Should benefit claimants be prevented from spending the money given to them by the state on alcohol, gambling, cigarettes and other "vices"?
A poll commissioned by think tank Demos suggests most people would support such a move.
But the findings have been met with horror by anti-poverty campaigners, who have questioned whether the British public really feel that way, or whether they have been denied the full facts on poverty by the government and certain newspapers.
Alison Garnham, director of the Child Poverty Action Group, said the poll, in which 59% agreed the government should control what people spend their benefits on, should be taken with a large pinch of salt.
"In the United States in the 1960s, welfare rights campaigners argued for food stamps for certain groups on the basis that some of them were alcohol abusers, but it's not an argument that ever took traction in the UK because people would find that offensive.
"I think we have a very different culture. I just don't think it would be acceptable in the same way," she told a Demos fringe meeting at the Labour Party conference.
In the United States, people on "food stamps" are given a pre-payment card that they can use to buy food and other essentials - but not luxuries such as alcohol and tobacco.
The introduction of the Universal Credit next year, which will see six work-related benefits rolled up into a single payment, potentially opens the door to a similar system in the UK.
Prime Minister David Cameron has not ruled out exercising more control over how claimants spend their money, although there is no suggestion, so far, that food stamps will be introduced in the UK.
Some, including Mastercard, which sent along a representative to the Demos fringe meeting, are pushing for the combined payment to be loaded on to a pre-paid card.
If such a card were to be introduced, explained Matthew Mayo, Mastercard's head of business development in the UK and Ireland, claimants could be blocked from using online gambling sites, for example, but not from buying booze at a supermarket.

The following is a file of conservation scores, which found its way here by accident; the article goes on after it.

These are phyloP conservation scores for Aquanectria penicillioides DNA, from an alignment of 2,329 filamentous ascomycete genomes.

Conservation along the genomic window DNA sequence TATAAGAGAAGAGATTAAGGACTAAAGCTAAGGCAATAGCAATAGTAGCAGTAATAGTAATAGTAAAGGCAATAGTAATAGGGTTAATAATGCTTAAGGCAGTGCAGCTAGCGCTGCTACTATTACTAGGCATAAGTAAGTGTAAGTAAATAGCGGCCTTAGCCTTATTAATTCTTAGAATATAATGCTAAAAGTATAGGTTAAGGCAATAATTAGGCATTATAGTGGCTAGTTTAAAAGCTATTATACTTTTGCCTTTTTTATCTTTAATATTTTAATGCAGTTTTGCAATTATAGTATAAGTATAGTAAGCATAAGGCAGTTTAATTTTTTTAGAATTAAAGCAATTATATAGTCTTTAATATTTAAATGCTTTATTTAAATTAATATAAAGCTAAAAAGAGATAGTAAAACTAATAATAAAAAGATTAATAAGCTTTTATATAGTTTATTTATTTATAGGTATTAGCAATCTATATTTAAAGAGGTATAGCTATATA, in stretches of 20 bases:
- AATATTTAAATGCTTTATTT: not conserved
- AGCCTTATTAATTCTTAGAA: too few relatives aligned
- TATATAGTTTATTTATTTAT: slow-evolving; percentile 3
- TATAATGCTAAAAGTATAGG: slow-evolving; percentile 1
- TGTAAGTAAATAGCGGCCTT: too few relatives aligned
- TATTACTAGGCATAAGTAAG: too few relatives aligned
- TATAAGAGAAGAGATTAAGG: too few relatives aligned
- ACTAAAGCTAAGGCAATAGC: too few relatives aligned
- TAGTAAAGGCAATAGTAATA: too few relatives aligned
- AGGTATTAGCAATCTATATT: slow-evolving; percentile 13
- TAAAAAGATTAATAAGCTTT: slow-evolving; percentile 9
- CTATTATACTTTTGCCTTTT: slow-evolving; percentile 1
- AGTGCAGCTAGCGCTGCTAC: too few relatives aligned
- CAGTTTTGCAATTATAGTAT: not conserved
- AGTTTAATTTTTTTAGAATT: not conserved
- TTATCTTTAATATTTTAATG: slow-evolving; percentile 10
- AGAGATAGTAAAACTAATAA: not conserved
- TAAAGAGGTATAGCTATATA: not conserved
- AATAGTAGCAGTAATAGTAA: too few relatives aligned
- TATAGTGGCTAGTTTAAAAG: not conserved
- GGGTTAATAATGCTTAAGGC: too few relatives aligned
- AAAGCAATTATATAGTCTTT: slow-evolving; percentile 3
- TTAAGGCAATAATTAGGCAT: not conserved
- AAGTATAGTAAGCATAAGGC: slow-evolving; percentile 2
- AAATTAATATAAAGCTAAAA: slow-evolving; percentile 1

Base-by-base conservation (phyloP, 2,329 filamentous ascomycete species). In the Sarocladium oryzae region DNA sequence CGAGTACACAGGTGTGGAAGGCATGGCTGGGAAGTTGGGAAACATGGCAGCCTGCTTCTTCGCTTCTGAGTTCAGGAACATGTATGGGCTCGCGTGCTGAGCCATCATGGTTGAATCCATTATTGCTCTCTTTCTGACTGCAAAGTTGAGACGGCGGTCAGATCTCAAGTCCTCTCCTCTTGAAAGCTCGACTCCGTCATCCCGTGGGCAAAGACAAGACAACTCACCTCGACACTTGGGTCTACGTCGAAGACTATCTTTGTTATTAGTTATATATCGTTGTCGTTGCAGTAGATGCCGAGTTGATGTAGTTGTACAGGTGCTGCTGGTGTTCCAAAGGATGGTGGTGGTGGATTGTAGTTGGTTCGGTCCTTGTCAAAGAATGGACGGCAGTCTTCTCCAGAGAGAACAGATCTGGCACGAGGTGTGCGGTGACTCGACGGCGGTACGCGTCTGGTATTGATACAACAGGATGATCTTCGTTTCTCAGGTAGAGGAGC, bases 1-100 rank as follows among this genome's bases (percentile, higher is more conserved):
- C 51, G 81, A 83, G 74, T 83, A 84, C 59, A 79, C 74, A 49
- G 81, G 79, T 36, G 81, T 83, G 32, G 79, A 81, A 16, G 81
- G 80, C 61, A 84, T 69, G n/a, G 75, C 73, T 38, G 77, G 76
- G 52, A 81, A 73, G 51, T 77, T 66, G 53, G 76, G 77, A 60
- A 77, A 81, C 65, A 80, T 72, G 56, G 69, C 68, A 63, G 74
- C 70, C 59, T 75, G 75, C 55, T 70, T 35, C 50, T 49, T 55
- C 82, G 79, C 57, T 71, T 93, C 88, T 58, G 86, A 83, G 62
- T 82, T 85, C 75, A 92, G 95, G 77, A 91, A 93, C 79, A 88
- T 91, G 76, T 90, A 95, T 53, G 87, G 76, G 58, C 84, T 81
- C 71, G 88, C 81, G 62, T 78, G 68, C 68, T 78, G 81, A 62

Cards could also be used to incentivise healthy behaviour, he added, and some local authorities are already experimenting with such a policy.
In the London borough of Camden, primary school children on free school meals can apply for a "Cool card", which entitles them to £15 a month worth of activities such as drama tuition, climbing wall and martial arts.
Labour MP Debbie Abrahams, an aide to shadow health secretary Andy Burnham, said she backed the idea, in principle, of using pre-paid benefit cards to encourage people to make healthy eating choices by offering discounts on fruit and vegetables, for example.
But she rejected the "obnoxious" suggestion that "feckless" benefit claimants blew all their money on "fags and booze", instead of feeding their children.
Like Alison Garnham, she feared controlling what benefits are spent on would rob the poor of control over their lives and add to the stigma of being on benefits.
What alarms Labour politicians is that voters appear to have stopped thinking of benefits as social security - something they pay into for use in hard times - but rather as a charity handout to the poor, and that this will fatally undermine the welfare state.
One of the most striking findings of the Demos survey was that 18-24-year-olds were one of the most likely age groups to call for government controls on how benefits are spent.
Speaking on BBC Radio 4's Today programme, Shadow Work and Pensions Secretary Liam Byrne agreed that a majority of people thought benefit recipients were lazy and did not really want to work.
Campaigners like Alison Garnham argue that the public attitudes have been influenced by tabloid caricatures of benefit scroungers when, in fact, the amount paid to out-of-work people had gone down, in real terms, over the past 40 years.
"Six out of ten poor children live with a parent who is working. The reason they are poor is because their parent is a cleaner or a care assistant not because they are a drug addict or an alcoholic," she told the Demos meeting.
"It's generally desirable for claimants to have control over their own money, not paid on their behalf to somebody else. So I find myself asking why would the state want to have more power to interfere with how this money is being spent?"
"There will be a small group of people who have trouble budgeting or who are alcoholics, for example, but there is some really good evidence that poor families are very good at budgeting their incomes."
Demos deputy director Claudia Wood said the think tank would be staging a similar debate in Birmingham next week at the Conservative Party conference, which, she added, might produce a very different response.